Dr Adi Kuntsman
My work lies at the intersection of cybercultures/ digital and social media; anti-colonial and feminist scholarship; queer theory; and social research on war, nationalism and colonialism. My fields of geographic and thematic interest are broad and diverse: in the past, I have written on queer racisms in Israel-Palestine; on sexuality and class in Gulag historiography; and on digital horizons of racial, religious and sexual hatred in post-Soviet diaspora. My more recent work includes an exploration of affective fabrics of digital cultures; a study of social media in the service of violent Israeli militarism (in collaboration with Rebecca L. Stein); and a project on the ambivalence of visibility in selfie-based activism across the world.

The common thread in all of my work is my interest in (and my political commitment to unravel) the work of violence – its affective economy and its cultural imageries, its seductive power and its bar
gaining value. I am especially interested in political effects of living with violence as a perpetrator, a spectator, a bystander, or a complicit beneficiary. I am also interested in how everyday uses of digital technologies produces long lasting, contradictory, and unpredictable effects on individuals, communities and broader political changes, in particular in contexts where violence is expected, normalised or glorified.

Currently, I am working on two new projects. The first one traces the changing horisons of digital memory in contexts of of evolving  technologies of remembering, commemorating, capturing and leaving traces, especially with regards to violence and its futures. This project bring together my past work on  haunting and silences around same-sex relations in social and literary memories of the Soviet Gulags (and the ways those might find a place in digital sites dedicated to the Soveit past); and my more recent discussion  (with Rebecca L. Stein) of on-line perpetrator archives. Such archives, we argue, need to be examined not only from the perspective of mediated representations in the present, but also from the standpoint of a future court of justice.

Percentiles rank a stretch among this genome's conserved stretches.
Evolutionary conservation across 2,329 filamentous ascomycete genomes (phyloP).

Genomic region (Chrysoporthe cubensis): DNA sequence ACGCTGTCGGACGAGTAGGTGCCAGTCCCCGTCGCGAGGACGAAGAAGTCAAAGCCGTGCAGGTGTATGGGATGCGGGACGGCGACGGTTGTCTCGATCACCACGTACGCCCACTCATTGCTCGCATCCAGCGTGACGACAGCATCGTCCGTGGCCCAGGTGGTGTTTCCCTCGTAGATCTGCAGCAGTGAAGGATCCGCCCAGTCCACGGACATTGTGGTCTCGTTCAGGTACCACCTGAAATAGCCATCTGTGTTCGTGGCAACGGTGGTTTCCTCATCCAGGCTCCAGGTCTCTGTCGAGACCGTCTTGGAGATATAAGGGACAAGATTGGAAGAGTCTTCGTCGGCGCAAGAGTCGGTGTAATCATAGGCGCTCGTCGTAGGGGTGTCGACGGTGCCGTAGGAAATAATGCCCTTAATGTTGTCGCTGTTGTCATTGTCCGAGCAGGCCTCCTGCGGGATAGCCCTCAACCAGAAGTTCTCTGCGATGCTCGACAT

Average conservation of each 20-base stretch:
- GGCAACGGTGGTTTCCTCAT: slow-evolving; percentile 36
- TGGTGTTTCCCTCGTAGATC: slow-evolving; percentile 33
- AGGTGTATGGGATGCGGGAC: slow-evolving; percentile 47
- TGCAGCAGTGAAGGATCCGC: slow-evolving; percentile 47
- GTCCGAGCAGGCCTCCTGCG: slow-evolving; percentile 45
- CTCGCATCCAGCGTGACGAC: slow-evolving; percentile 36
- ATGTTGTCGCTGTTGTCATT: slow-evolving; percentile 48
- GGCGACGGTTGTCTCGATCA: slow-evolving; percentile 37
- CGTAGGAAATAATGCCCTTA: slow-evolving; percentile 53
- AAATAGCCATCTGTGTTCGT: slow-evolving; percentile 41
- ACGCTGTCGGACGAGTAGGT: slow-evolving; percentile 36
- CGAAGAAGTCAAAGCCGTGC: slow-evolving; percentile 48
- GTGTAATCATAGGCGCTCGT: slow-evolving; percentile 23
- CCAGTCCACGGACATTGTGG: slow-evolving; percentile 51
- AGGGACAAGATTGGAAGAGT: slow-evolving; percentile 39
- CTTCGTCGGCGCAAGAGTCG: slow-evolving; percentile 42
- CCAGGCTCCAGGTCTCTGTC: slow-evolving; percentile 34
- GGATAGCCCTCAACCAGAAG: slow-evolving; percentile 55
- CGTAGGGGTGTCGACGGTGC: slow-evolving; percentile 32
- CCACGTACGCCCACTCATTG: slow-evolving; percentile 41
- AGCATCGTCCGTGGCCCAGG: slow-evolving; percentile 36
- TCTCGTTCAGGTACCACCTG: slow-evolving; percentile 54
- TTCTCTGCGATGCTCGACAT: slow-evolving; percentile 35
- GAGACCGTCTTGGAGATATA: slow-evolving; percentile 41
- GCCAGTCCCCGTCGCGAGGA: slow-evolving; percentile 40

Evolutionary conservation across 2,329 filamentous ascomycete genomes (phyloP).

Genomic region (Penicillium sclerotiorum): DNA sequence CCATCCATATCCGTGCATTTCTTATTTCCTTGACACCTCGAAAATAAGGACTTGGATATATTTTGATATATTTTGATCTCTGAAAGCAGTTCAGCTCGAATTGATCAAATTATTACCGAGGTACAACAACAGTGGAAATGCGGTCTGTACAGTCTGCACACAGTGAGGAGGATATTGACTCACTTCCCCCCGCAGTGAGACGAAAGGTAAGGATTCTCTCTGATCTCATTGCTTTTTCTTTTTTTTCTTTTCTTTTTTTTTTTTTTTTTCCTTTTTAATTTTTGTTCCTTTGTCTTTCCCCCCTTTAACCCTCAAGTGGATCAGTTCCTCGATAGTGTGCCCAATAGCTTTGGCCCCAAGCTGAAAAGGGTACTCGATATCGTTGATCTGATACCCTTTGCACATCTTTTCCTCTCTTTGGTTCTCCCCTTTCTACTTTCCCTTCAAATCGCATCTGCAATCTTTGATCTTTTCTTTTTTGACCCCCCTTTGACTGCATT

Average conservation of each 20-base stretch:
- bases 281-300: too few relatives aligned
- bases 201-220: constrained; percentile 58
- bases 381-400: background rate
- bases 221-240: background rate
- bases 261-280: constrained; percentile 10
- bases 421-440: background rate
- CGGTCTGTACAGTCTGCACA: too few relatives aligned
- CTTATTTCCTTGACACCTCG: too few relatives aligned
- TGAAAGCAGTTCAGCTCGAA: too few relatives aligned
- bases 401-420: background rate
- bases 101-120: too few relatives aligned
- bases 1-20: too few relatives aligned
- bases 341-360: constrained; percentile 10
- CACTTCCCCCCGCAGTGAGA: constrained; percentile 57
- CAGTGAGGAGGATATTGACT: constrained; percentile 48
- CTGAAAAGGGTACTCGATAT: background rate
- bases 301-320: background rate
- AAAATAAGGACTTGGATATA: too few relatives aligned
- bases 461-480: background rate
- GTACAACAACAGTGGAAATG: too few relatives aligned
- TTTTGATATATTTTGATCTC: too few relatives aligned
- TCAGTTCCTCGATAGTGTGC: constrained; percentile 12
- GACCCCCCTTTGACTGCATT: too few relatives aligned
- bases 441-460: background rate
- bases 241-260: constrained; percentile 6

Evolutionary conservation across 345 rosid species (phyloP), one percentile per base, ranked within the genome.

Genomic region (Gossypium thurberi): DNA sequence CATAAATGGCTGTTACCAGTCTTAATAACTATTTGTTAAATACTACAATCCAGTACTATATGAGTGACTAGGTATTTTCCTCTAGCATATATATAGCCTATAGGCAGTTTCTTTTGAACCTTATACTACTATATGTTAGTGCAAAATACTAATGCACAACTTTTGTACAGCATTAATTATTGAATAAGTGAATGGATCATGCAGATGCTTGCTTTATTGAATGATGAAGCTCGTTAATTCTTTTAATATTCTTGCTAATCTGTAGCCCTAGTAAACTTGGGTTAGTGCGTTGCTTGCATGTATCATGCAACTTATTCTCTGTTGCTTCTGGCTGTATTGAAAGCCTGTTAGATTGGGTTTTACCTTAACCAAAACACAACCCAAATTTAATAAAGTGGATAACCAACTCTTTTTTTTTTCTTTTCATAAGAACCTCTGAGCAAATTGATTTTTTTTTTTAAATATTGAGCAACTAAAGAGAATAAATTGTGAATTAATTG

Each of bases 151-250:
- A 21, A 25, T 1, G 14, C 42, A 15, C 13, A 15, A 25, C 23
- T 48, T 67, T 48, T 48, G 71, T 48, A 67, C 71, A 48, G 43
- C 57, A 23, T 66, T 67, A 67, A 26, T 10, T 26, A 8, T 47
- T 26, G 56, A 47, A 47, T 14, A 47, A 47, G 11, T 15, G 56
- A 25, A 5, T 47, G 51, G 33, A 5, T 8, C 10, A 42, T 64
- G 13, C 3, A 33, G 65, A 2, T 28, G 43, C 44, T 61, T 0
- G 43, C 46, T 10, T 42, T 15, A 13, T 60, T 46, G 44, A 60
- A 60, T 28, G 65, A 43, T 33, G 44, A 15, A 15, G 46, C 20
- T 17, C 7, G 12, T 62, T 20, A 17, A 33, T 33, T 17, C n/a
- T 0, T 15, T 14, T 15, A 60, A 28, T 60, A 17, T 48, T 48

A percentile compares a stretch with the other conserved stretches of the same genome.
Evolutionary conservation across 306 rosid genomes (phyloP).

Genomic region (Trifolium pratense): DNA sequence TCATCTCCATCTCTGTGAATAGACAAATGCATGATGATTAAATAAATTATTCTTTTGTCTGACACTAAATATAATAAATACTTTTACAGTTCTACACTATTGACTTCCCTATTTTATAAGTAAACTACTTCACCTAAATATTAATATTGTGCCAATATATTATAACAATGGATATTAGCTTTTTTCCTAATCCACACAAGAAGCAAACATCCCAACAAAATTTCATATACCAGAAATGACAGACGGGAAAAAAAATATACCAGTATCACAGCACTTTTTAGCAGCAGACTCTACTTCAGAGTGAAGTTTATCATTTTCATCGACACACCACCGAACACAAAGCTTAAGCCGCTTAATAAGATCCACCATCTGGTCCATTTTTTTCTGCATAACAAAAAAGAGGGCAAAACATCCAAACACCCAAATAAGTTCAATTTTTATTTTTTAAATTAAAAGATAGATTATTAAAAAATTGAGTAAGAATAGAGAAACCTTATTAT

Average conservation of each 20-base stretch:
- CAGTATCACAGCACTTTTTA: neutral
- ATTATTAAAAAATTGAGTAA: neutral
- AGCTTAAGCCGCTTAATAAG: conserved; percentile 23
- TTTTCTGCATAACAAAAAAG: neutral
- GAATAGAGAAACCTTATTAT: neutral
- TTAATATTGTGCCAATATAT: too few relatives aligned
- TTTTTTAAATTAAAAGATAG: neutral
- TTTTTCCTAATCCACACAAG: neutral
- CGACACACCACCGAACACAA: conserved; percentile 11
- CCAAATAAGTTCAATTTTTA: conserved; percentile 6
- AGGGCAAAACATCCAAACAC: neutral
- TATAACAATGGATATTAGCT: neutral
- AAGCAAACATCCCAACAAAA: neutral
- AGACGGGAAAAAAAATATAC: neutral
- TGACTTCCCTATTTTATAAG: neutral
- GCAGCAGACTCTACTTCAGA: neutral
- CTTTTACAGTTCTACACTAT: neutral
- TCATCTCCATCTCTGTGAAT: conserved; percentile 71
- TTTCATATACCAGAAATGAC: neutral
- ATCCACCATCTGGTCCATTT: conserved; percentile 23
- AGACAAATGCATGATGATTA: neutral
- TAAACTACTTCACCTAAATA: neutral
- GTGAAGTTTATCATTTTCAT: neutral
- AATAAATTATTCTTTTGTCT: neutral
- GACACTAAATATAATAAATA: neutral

The second project (in collaboration with Esperanza Miyake) addresses the relatively new phenomenon of 'digital disengagement' -  a conscious reduction or rejection of the use of digital devices or communication platforms. In mapping discourses and practices of digital disengagement, we show that while it is believed to be transgressive and socially transformative, the recent rise in digital refusals also points to the profoundly unequal distribution of digital capitals and freedoms, within which digital disengagement emerges as a choice or even a right - but ony for some.